|WNS (HOLDINGS) LTD filed this Form 20-F on 05/16/2018|
Global Economic Conditions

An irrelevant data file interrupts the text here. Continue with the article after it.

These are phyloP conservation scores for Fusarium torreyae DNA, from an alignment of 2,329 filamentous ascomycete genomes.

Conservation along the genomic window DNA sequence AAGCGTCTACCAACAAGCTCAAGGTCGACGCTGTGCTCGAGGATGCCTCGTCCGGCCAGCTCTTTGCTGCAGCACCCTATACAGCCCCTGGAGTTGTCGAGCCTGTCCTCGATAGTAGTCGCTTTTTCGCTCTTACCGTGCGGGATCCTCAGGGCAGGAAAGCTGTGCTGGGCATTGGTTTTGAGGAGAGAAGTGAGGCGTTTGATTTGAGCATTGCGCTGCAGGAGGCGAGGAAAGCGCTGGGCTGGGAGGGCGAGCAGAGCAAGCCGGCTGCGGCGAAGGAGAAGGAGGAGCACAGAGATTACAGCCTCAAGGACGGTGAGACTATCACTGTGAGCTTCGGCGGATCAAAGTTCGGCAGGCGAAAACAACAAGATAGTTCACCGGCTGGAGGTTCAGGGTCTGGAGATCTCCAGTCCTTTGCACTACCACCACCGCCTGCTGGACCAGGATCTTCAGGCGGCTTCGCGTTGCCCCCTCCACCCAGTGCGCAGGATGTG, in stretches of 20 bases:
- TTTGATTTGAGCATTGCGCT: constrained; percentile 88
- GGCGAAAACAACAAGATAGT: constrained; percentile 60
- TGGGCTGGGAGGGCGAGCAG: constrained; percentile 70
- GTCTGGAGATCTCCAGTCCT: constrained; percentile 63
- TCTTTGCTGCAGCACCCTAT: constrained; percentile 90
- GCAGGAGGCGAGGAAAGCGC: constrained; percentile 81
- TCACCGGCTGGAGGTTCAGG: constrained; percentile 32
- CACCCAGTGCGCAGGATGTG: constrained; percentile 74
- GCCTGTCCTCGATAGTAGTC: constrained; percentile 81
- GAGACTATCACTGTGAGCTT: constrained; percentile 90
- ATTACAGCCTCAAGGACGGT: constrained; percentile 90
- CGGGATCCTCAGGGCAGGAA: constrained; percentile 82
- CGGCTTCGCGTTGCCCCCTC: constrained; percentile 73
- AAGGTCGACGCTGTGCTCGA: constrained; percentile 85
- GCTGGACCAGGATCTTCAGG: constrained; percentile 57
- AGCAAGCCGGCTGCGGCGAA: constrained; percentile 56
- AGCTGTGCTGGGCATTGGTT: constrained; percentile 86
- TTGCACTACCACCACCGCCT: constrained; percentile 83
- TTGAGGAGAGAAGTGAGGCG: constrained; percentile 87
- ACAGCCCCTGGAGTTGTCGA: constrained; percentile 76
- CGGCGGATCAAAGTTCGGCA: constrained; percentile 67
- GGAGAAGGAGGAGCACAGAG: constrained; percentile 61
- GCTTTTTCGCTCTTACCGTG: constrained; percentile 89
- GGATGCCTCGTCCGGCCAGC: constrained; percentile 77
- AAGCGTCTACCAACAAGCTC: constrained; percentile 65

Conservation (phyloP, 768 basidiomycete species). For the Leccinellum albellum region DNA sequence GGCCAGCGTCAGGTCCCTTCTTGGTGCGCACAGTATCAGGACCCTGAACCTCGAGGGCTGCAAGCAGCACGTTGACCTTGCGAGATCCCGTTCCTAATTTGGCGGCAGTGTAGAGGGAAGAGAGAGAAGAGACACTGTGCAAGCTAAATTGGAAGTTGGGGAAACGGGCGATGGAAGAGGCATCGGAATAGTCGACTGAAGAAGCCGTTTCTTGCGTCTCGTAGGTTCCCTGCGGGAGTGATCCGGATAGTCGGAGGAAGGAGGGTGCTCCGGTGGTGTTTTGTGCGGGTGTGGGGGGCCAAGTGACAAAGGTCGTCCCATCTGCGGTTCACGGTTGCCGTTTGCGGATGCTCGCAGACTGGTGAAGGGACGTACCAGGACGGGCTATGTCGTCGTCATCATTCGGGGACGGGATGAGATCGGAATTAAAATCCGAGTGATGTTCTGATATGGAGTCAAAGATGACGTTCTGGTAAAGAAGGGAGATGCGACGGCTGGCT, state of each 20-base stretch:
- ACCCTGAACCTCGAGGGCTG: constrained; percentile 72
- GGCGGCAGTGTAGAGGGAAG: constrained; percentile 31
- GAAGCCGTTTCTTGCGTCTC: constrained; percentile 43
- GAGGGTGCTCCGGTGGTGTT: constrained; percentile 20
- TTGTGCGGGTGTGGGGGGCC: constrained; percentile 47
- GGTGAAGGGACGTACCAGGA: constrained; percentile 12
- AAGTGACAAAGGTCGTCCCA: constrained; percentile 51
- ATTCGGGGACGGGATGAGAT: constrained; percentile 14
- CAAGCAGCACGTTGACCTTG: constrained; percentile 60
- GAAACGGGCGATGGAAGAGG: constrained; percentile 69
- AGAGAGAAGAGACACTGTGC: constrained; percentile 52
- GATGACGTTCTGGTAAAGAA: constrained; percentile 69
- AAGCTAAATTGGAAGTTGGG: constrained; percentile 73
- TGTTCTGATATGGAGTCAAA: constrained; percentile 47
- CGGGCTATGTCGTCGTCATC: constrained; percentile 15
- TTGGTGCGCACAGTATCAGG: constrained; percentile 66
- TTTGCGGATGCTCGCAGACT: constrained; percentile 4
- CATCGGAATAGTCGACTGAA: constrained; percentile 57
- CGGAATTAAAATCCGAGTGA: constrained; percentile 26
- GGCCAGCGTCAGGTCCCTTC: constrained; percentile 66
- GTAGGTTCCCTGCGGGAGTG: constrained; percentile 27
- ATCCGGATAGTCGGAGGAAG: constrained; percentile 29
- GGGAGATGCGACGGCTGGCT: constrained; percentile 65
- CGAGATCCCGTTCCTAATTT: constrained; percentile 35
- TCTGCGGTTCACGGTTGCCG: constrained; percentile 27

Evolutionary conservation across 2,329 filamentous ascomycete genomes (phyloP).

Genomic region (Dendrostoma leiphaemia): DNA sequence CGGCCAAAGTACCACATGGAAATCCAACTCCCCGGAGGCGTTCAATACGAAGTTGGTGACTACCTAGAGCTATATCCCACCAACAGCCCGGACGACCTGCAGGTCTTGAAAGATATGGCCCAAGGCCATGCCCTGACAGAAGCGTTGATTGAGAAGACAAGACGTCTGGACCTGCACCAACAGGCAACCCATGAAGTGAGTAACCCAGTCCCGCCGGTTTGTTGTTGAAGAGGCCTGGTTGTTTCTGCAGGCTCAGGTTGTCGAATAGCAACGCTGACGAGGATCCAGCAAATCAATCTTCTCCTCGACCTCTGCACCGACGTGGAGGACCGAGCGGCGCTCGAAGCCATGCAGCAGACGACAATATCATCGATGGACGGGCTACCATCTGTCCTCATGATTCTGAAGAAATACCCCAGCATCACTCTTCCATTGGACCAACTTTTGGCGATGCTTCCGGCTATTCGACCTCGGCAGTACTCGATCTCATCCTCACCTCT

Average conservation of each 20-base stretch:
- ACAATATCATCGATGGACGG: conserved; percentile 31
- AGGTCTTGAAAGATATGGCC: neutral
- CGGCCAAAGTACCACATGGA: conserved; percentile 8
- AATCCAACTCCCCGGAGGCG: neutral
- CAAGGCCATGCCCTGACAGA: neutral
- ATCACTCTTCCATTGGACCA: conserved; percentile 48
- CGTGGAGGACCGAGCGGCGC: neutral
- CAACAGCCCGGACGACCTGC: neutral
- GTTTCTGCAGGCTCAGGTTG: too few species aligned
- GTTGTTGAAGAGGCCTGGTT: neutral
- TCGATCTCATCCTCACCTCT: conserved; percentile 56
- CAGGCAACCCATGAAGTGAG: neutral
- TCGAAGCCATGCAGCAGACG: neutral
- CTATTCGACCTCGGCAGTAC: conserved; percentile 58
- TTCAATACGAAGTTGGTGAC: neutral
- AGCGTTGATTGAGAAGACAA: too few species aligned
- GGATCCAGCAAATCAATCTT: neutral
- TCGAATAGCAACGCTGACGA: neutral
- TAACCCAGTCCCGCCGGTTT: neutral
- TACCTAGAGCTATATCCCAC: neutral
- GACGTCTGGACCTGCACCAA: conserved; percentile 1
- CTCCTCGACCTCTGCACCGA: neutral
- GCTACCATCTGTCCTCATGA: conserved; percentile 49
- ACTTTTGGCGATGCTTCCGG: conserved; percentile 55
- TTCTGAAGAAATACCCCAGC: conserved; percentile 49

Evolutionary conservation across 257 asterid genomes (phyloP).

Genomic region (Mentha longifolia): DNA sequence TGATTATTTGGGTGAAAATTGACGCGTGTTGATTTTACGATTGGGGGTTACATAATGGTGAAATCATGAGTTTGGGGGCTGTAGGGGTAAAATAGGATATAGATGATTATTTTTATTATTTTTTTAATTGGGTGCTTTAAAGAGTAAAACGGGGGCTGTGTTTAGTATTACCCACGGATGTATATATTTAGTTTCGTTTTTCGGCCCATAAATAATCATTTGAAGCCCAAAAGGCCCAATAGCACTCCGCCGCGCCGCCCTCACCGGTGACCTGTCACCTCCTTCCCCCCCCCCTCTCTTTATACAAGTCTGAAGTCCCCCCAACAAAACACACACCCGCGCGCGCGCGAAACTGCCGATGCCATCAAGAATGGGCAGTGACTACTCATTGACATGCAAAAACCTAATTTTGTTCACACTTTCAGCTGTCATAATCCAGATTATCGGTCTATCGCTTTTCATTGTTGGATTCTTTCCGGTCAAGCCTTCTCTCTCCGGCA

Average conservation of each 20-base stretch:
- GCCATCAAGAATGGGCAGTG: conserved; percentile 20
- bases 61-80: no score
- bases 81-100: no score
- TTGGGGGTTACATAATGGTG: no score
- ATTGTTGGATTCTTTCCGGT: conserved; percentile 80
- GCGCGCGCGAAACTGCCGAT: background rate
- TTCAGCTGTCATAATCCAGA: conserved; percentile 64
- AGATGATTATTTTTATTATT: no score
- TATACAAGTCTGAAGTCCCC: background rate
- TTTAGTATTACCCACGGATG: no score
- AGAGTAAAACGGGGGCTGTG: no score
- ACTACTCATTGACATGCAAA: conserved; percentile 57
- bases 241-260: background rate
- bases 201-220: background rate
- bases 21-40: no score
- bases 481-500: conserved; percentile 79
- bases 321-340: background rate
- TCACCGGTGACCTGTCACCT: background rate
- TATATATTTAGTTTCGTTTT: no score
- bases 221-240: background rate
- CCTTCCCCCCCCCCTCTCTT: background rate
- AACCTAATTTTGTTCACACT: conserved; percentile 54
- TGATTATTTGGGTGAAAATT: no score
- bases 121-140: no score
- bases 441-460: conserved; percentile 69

Global economic conditions continue to show signs of turbulence. Although some key indicators of sustainable economic growth show signs of improvement, volatility in the domestic politics of major markets may lead to changes in the institutional framework of the international economy. In June 2016, a majority of voters in the United Kingdom elected to withdraw from the European Union in a national referendum. The referendum was advisory, and the terms of any withdrawal are subject to a negotiation period that could last at least two years after the government of the United Kingdom formally initiated a withdrawal process on March 29, 2017, putting the United Kingdom on track to leave the European Union by April 2019. The referendum has created significant uncertainty about the future relationship between the United Kingdom and the European Union, including with respect to the laws and regulations that will apply as the United Kingdom determines which European Union-derived laws to replace or replicate in the event of a withdrawal. The referendum has also given rise to calls for the governments of other European Union member states to consider withdrawal. These developments, or the perception that any of them could occur, have had and may continue to have a material adverse effect on global economic conditions and the stability of global financial markets, and may significantly reduce global market liquidity and restrict the ability of key market participants to operate in certain financial markets. Any of these factors could depress economic activity and restrict our access to capital, which could have a material adverse effect on our business, financial condition and results of operations. In the US, economic growth is tempered by continuing concerns over the failure to achieve a long term solution to the issues of government spending, the increasing US national debt, and their negative impact on the US economy as well as concerns over potential increases in cost of borrowing and reduction in availability of credit as the US Federal Reserve begins raising interest rates. The policies that may be pursued by the presidential administration in the US, particularly with respect to implementation of the 2017 US Tax Reforms, have added further uncertainty to the global economy, and the prevailing political climate may lead to more protectionist policies. Globally, countries may require additional financial support, sovereign credit ratings may continue to decline, and there may be default on sovereign debt obligations of certain countries. Any of these may increase the cost of borrowing and cause credit to become more limited. Further, there continue to be signs of economic weakness, such as relatively high levels of unemployment, in major markets including Europe. Continuing conflicts and instability in various regions around the world may lead to additional acts of terrorism and armed conflict around the world. The ongoing refugee crisis in Europe, North Africa and the Middle East may contribute to political and economic instability in those regions. A resurgence of isolationist and/or protectionist policies in North America, Europe and Asia may curtail global economic growth. China continues to have room for economic growth, but such growth opportunities remain subject to political developments and uncertainties in the regulatory framework of the economy. Further, there is uncertainty regarding the imposition of tariffs on Chinese imports in the United States and the impact of a potential trade war between China and the United States on the global economy.